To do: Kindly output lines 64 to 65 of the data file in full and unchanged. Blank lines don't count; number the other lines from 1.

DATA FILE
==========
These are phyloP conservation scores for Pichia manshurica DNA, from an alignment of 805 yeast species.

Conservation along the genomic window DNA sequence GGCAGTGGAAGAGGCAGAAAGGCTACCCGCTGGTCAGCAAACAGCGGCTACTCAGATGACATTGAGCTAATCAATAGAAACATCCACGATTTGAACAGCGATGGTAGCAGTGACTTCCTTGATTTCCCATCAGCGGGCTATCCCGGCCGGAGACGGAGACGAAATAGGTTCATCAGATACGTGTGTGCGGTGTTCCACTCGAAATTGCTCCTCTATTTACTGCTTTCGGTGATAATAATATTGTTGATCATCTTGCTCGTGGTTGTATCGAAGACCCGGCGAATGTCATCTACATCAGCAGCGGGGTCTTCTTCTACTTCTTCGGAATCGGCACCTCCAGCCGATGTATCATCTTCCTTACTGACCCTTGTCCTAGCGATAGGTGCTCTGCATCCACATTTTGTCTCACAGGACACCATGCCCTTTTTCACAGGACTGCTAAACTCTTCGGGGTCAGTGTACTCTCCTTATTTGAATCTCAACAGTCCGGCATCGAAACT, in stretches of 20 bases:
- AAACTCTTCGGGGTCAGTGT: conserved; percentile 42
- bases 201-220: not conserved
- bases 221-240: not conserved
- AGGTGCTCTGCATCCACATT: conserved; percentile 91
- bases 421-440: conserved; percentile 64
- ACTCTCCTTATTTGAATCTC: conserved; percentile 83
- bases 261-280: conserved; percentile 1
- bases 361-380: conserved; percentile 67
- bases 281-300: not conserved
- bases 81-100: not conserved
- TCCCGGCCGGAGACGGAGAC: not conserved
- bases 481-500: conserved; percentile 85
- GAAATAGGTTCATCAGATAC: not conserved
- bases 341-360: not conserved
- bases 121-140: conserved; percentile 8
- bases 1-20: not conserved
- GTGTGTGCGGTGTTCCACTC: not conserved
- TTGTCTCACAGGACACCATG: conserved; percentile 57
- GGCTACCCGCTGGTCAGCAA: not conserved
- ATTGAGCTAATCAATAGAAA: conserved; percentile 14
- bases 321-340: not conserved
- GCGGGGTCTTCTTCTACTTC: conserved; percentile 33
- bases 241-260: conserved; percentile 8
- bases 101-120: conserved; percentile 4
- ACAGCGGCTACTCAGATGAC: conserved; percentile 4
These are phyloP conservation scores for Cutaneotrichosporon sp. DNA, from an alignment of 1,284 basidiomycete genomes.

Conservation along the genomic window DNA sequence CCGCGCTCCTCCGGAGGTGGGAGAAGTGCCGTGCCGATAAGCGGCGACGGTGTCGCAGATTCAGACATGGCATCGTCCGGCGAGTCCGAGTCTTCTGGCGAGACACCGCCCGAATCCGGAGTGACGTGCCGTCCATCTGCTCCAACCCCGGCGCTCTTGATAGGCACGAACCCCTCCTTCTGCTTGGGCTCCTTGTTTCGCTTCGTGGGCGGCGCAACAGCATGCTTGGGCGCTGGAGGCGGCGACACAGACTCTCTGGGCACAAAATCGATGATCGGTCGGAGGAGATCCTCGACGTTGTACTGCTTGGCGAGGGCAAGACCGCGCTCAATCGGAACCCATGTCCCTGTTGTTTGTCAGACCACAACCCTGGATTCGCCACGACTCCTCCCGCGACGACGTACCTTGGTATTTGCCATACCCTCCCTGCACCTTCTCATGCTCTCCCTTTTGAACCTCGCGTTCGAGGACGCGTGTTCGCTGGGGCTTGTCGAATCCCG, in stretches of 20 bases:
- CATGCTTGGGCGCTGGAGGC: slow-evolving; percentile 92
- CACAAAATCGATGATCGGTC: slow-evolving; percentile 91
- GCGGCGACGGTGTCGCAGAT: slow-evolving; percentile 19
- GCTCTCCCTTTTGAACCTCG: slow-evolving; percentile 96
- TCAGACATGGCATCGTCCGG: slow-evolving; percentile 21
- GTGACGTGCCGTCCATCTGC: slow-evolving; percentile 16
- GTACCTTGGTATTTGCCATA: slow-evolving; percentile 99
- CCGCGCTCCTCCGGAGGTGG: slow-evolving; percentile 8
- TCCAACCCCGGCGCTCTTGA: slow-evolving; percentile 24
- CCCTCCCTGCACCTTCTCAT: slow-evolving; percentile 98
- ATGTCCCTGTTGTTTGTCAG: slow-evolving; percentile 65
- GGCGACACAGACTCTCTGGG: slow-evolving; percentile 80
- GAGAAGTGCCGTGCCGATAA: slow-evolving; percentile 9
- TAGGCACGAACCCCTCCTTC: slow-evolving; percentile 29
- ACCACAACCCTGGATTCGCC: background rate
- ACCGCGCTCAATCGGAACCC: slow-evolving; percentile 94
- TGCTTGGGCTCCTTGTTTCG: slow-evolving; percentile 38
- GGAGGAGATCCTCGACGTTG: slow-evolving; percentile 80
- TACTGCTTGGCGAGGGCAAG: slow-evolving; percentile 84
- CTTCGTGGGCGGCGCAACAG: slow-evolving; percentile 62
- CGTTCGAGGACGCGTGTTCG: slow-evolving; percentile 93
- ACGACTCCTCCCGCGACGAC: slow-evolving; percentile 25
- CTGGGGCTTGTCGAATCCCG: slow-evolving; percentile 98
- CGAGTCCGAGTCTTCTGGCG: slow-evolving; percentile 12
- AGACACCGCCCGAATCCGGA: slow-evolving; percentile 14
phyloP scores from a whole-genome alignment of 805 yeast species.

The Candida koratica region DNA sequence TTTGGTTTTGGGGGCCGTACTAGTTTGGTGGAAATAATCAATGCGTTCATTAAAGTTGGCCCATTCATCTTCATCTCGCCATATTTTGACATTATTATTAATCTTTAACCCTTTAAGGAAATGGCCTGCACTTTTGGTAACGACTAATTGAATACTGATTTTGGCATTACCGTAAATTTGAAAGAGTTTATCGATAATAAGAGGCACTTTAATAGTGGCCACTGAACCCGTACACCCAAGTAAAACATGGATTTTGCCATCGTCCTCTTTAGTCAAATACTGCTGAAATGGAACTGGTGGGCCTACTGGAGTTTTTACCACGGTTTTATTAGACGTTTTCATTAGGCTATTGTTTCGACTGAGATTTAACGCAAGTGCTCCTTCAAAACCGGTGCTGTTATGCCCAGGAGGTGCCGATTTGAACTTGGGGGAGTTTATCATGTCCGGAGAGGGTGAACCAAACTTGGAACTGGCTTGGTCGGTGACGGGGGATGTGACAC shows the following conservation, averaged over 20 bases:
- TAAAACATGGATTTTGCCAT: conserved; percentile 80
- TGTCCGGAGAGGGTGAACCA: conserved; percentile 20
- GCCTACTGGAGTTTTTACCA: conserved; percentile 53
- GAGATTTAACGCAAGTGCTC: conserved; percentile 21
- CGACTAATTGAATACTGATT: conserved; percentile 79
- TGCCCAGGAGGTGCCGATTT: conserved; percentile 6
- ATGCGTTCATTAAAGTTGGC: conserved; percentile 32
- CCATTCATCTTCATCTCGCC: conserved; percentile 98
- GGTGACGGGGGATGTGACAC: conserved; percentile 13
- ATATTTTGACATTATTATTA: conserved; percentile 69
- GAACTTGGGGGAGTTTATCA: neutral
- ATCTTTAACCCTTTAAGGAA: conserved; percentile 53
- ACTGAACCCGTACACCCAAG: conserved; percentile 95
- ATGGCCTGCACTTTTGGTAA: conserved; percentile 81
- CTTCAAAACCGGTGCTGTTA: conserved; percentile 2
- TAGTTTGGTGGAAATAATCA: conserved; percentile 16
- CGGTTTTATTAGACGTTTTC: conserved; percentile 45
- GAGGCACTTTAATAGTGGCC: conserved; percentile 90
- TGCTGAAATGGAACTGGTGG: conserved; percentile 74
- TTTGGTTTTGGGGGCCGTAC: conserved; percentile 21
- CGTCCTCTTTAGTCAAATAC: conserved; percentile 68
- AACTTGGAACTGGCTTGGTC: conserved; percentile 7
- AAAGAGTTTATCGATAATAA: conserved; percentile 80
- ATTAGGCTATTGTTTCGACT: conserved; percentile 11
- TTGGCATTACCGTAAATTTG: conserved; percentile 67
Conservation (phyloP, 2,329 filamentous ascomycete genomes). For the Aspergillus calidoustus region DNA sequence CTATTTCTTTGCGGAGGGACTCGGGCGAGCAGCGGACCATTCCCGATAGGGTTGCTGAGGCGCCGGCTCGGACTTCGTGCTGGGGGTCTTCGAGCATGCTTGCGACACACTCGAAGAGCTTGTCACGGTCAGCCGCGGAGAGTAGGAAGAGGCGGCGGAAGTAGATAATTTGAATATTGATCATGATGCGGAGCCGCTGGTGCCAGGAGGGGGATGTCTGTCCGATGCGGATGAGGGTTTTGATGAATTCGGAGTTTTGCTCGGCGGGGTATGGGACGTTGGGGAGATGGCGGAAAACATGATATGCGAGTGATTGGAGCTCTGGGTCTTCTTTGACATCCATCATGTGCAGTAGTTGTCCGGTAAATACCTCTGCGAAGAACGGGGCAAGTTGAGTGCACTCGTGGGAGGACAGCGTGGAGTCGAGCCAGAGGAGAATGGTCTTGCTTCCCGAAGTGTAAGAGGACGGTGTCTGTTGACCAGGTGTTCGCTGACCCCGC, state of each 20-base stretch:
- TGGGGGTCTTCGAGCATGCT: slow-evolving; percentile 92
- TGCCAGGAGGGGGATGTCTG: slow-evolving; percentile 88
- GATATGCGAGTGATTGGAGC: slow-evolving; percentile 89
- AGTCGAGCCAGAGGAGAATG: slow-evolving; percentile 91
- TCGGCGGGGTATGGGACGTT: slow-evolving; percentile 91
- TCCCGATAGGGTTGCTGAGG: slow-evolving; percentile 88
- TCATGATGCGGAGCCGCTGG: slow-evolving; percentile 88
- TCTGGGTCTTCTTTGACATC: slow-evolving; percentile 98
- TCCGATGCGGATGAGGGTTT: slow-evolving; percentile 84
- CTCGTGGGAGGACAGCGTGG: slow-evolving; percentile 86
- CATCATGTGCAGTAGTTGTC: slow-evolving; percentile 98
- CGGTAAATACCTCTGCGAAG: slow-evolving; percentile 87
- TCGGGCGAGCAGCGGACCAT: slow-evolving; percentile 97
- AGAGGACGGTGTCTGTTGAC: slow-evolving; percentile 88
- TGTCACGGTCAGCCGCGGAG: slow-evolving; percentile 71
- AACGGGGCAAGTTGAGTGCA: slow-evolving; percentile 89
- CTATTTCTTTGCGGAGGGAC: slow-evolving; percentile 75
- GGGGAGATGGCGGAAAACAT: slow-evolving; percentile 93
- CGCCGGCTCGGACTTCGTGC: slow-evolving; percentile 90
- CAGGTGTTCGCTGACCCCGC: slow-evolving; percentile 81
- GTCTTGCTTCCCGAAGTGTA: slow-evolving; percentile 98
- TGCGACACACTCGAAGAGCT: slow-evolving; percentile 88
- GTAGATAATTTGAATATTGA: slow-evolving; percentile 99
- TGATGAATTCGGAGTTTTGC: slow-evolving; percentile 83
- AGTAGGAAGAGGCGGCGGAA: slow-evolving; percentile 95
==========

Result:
- CCATTCATCTTCATCTCGCC: conserved; percentile 98
- GGTGACGGGGGATGTGACAC: conserved; percentile 13